“Edinburgh Blue Balls gave me the confidence to do it. And ever since then, I was like, look, nobody gives a shit [about my appearance]."
Image source: Edinburgh Blue Balls
Johnnie McMillan, another rugby player, has "struggled with poor mental health" for all of his life. Family trauma and childhood bullying have been weighing McMillan down for as long as he can remember.
For years he “refused to actually acknowledge that [trauma] was having a huge impact" on his life. To cope, Johnnie would frequently go out and get “stupidly drunk and really upset."
He'd tried doctors, therapists and medication–it simply didn’t stick! Feeling desperate, he attempted to take his own life on a couple of occasions.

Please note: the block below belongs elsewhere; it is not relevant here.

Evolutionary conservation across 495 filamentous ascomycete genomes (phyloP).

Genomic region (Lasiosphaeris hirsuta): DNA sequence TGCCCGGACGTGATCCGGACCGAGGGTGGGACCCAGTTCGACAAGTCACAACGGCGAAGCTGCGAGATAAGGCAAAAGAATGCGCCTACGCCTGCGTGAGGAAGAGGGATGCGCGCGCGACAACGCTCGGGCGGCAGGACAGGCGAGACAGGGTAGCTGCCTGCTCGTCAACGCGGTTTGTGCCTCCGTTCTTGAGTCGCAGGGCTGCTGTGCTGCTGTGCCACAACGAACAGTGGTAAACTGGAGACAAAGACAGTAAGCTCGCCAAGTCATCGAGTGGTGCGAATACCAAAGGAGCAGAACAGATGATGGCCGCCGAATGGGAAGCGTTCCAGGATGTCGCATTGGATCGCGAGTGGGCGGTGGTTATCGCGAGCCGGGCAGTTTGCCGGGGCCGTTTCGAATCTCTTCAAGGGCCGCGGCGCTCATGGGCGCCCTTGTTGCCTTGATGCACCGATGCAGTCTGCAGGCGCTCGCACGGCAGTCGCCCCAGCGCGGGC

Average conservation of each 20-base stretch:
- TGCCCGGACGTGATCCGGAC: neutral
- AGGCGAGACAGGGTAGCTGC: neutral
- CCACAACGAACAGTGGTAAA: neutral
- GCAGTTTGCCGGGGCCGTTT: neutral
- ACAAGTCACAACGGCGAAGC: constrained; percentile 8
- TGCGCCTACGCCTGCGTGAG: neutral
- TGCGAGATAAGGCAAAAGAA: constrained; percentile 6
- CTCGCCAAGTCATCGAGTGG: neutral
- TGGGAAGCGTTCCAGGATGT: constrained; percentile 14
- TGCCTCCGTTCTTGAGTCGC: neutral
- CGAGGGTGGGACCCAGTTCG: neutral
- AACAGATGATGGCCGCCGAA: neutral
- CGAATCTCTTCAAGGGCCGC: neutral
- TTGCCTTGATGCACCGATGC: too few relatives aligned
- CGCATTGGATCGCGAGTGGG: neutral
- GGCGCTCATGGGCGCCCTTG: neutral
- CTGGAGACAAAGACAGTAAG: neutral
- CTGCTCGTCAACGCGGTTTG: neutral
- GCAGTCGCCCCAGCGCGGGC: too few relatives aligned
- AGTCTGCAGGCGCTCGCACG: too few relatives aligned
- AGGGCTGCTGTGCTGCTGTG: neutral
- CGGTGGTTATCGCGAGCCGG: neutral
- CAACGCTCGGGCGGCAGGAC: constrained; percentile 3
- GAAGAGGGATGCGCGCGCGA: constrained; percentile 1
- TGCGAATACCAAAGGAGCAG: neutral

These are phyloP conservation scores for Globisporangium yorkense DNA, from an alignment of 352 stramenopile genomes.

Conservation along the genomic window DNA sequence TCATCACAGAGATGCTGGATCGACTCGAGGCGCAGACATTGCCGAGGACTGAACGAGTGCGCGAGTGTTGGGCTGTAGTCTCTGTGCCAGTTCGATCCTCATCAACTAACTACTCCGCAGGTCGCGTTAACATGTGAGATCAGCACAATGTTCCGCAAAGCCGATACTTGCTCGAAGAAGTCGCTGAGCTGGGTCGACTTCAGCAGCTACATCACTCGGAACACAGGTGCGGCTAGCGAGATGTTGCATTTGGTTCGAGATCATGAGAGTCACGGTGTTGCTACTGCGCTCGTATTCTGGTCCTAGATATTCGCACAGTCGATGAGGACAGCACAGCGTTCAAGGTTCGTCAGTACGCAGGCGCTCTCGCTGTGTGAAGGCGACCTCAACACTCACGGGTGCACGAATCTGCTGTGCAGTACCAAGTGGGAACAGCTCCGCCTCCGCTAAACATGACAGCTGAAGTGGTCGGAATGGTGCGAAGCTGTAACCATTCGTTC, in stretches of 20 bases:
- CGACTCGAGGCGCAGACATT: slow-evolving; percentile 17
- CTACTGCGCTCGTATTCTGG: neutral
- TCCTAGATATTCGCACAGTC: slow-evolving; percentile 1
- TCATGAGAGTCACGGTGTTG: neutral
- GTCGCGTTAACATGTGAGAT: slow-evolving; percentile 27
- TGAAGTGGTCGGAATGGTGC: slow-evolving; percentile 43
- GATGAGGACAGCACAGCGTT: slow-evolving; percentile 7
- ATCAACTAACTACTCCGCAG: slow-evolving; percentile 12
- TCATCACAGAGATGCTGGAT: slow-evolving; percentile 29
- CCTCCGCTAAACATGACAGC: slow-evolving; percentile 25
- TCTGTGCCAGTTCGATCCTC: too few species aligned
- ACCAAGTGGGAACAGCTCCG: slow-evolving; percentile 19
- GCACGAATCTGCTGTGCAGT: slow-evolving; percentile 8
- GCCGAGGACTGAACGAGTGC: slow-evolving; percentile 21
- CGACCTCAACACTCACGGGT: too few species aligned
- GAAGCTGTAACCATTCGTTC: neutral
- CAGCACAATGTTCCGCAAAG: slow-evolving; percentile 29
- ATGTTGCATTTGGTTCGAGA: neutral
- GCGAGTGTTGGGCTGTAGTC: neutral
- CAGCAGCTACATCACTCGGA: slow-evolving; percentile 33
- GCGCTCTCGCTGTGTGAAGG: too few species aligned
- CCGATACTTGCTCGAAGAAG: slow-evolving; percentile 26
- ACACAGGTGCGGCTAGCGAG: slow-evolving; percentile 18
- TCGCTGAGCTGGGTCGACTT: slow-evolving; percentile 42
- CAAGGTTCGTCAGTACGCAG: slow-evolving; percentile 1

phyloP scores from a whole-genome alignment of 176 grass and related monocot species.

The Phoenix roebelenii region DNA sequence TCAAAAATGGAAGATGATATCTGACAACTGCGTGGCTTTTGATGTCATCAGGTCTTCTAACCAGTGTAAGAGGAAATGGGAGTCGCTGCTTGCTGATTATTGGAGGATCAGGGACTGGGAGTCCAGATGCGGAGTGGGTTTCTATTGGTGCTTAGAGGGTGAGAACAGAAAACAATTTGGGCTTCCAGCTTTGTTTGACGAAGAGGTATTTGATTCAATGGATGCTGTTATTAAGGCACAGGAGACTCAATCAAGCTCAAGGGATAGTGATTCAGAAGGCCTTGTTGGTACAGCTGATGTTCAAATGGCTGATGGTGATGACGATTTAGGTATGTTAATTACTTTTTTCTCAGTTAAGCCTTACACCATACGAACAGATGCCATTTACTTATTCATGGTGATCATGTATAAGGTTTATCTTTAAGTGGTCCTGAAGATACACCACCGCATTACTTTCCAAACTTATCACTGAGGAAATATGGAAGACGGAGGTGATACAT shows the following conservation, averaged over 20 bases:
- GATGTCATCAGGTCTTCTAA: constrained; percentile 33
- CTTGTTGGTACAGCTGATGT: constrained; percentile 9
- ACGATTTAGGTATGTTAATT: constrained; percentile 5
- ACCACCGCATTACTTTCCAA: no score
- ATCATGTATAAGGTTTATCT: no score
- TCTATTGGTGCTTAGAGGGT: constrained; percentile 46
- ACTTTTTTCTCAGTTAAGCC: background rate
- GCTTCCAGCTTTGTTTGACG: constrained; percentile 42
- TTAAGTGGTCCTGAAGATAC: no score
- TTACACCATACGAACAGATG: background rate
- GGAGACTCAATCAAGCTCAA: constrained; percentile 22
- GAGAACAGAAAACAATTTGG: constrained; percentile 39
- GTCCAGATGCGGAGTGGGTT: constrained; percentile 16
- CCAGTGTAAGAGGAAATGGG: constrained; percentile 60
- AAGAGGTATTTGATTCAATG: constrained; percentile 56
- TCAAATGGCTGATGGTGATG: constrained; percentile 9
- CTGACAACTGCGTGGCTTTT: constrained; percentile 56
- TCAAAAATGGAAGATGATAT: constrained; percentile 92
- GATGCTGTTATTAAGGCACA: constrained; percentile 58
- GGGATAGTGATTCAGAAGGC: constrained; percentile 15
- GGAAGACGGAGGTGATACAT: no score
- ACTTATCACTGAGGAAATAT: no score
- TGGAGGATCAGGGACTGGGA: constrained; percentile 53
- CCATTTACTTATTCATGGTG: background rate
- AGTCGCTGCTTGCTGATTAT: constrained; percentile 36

Isolation from his social groups during COVID only made things worse. Things came to a low point when he was pulled down from a ledge in Edinburgh City Centre by a complete stranger.
Johnnie knew he needed a new channel for support. Luckily, he found EBB on social media and showed it to his wife. It would take some not-so-gentle nudging from Johnnie's partner to get him out the door for his first Sunday dip.
"So I parked the top and I sat in the car. I looked at myself in the mirror and I was just like, you're here now. Like, just get this over and done with."
Thinking he would never be back, Johnnie was willing to prove to himself how much he would hate the experience. His heavy post-match legs fought him every step inched towards his icey doom.
Afterwards, Johnnie headed out to lunch with his wife. She saw a change in his countenance. She said, “you're like a different person".